Thanks (I think) for your support. I'm getting a little confused by your use of pronouns - please feel free to address me directly in the second person, and to refer to yourself in the first person. My only "job" here is to support my peers. Sometimes that involves correcting what I see as "misinformation," sometimes that involves trying to get my peer to a more rational place. My "job" is not
to work within the patient's paradigm. You are free to agree with or disagree with anything I say -- it's your health, your life, your decision - and I am not a doctor. So feel free to ignore the rest of this post as it does not conform to the "job" you've inexplicably assigned me. I'm sure you can pay someone who won't challenge your misinformation or paradigms.
he will not have a Prostatectomy nor any form of Hormone Therapy
Does that preclude even short term hormone therapy adjuvant to radiation? And why is that?
The patient wants to know everything he can know about where the cancer may be before doing any thing.
In my opinion, that's a very poor strategy. Diagnostic tests are only valuable inasmuch as they have the ability to change treatment decisions. Knowledge for knowledge's sake is a waste of valuable time (when one is GS 9), and is apt to provoke more anxiety than it alleviates. It may also create a very false sense of security.
t would be helpful if he sequenced an imaging path
I did - start with a bone scan and CT. If money is no object, get a CellSearch CTC assay.
I want to clear the lymphs . If it is not in the lymphs, it is not in the bones because it had to pass through the lymphs to get to the bones.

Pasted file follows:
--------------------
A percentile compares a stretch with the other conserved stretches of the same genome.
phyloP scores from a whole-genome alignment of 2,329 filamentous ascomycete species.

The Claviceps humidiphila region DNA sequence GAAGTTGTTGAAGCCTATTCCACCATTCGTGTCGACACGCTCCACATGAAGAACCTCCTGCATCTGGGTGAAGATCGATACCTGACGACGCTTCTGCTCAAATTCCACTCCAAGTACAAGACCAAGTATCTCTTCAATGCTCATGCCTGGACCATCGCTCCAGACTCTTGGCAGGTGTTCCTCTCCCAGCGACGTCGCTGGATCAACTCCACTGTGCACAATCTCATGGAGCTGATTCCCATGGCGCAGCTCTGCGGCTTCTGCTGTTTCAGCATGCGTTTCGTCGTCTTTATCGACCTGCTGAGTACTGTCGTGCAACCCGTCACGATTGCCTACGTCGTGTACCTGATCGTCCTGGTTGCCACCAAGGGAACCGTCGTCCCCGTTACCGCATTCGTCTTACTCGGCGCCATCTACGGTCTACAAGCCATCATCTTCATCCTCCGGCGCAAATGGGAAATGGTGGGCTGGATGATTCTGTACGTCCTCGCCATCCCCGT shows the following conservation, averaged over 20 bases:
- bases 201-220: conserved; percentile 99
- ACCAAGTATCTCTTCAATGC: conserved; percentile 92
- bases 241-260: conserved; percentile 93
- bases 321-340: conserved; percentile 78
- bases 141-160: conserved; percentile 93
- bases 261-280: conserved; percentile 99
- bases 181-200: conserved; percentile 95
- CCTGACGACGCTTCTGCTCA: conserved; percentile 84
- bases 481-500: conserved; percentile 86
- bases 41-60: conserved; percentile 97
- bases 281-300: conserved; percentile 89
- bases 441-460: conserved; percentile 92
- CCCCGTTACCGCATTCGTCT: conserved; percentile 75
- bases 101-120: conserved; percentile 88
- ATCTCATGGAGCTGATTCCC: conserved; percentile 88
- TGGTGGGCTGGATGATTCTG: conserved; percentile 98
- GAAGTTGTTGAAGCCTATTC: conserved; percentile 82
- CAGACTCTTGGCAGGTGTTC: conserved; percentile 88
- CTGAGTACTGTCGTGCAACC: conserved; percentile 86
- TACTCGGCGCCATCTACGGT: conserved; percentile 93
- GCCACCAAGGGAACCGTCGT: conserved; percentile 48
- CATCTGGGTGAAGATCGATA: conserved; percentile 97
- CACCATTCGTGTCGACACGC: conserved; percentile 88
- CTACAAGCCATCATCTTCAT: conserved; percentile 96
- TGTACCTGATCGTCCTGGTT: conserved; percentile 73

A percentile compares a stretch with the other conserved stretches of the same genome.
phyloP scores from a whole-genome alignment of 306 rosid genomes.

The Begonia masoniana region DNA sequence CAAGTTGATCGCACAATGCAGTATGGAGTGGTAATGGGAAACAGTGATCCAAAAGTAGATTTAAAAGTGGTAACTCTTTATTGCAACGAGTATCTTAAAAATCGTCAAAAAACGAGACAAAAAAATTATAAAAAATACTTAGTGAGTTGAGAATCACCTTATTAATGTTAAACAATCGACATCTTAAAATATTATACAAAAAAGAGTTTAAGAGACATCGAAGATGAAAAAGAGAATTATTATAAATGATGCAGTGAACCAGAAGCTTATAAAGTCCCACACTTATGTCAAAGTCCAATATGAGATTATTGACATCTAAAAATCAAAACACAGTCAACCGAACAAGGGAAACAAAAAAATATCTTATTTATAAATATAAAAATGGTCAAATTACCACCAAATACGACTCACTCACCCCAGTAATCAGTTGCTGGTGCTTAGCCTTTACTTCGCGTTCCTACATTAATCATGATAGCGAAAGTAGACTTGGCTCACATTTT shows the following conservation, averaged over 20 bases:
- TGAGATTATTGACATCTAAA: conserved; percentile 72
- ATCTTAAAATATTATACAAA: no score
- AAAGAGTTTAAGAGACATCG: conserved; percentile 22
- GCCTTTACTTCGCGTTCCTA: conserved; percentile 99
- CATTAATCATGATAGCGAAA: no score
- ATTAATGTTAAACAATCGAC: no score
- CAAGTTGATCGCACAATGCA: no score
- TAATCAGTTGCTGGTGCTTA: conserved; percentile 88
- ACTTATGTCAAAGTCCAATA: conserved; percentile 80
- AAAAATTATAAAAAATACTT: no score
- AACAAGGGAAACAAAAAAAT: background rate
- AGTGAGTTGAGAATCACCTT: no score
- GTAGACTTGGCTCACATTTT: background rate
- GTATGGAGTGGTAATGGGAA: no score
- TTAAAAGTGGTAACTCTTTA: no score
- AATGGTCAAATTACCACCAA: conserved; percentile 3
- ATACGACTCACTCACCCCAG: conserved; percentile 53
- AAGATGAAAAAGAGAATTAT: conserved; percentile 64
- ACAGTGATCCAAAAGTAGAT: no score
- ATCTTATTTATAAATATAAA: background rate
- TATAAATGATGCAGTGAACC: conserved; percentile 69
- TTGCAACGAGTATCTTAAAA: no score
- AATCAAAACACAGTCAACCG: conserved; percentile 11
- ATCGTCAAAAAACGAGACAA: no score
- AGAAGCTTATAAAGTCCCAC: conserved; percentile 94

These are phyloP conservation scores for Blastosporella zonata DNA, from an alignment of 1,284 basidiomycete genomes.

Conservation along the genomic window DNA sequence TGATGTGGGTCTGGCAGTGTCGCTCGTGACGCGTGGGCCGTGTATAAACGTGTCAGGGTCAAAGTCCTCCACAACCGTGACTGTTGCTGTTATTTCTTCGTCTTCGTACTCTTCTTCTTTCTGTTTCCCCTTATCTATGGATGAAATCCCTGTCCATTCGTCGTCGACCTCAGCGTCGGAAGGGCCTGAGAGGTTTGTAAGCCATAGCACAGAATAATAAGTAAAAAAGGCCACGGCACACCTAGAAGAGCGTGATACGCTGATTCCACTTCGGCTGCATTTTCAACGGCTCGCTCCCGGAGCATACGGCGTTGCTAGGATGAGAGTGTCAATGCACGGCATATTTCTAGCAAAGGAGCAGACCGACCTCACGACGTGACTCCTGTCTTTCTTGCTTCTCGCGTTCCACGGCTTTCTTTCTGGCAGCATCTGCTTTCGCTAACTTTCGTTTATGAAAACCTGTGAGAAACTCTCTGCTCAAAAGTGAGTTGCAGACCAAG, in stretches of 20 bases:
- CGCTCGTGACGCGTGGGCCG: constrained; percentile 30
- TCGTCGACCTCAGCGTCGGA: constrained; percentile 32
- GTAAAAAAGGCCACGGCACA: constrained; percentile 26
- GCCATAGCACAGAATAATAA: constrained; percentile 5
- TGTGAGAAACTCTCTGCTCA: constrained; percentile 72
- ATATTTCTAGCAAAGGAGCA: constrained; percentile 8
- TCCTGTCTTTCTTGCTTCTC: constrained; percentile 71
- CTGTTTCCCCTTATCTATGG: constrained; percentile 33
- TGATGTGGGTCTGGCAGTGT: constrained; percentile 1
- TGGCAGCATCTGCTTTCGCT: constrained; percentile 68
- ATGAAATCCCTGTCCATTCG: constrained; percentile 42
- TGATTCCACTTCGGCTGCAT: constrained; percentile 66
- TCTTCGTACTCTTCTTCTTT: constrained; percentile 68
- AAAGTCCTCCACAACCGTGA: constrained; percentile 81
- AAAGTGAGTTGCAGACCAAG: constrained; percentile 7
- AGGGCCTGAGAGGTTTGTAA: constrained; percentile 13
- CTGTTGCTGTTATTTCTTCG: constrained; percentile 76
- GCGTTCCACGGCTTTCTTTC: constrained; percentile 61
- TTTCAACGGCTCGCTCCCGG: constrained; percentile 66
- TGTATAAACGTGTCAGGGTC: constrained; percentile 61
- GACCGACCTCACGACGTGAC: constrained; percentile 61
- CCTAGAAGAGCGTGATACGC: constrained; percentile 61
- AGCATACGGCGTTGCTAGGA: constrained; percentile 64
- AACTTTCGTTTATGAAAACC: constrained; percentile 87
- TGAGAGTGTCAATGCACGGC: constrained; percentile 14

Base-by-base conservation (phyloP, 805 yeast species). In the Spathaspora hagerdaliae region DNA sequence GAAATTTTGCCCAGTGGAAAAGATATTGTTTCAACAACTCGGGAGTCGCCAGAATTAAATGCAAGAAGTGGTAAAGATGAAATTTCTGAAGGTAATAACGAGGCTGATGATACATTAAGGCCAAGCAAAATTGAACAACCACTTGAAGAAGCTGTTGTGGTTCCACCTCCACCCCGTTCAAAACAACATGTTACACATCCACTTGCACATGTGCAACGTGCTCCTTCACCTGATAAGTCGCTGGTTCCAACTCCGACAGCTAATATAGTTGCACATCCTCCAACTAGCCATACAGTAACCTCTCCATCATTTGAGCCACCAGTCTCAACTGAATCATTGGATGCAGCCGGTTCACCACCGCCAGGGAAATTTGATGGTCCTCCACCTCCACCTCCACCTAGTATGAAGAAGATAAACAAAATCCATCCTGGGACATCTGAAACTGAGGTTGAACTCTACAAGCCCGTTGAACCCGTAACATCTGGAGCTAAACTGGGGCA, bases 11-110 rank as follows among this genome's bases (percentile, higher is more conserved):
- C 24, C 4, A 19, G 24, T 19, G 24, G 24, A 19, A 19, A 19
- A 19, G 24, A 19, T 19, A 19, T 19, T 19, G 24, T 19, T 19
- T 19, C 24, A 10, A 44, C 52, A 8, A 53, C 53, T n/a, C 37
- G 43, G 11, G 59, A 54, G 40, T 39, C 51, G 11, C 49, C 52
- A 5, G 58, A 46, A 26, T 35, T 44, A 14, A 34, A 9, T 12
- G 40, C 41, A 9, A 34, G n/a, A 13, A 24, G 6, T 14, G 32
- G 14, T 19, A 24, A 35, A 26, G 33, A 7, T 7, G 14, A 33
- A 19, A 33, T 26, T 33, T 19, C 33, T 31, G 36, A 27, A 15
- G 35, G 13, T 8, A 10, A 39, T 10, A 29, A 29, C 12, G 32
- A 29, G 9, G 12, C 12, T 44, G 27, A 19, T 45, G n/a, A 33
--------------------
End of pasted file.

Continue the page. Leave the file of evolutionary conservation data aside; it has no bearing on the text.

Where on earth did you get that misinformation? Cancer can be found in lymph nodes, bone or viscera - any or all of those, and there are no rules about
where it will land first. Cancer can travel in the blood, the lymph, or even around nerves. Cancer can also be in the lymph without forming tumors in the lymph nodes.
The patient, perhaps erroneously , has concluded that if the cancer is out in the Lymph nodes, it has also parked in other places which may not now be discoverable, like the bones.
Not necessarily. The cancer may have moved only as far as the LNs so far. There is a big clinical trial (RTOG 0924) looking at whether treatment at this stage when LN invasion is suspected but not yet detectable can be curative. A previous study, RTOG 9413 found an advantage to hormone plus RT treatment at this stage. Even when cancer in the LNs is detectable, there is a survival advantage to treatment. One arm of the STAMPEDE study
looked at that subgroup and found a survival advantage in the first 2 years (will it be maintained? we don't know). Several database analyses seem to affirm this with 10 years of followup data (see ADT and radiation for first-line treatment of node-positive (N1) prostate cancer
The patient then says after we clear the lymphs , lets do our best imaging on the pelvic area
I suspect that you are confusing detectability with actual presence of cancer. They are not the same. Imaging, even the best available, can only detect macroscopic bits of cancer (say, down to 2 mm). So what we use instead are probabilities. Nomograms developed based on the experience of hundreds or thousands of men are useful for this purpose. GS 9s carry a high risk of local tissue invasion and LN invasion. Doctors treat areas of high suspicion for cancer even if they can't see it. Undoubtedly, some patients are overtreated with this strategy, but with GS 9s, that risk is small. What you can't see can still hurt you.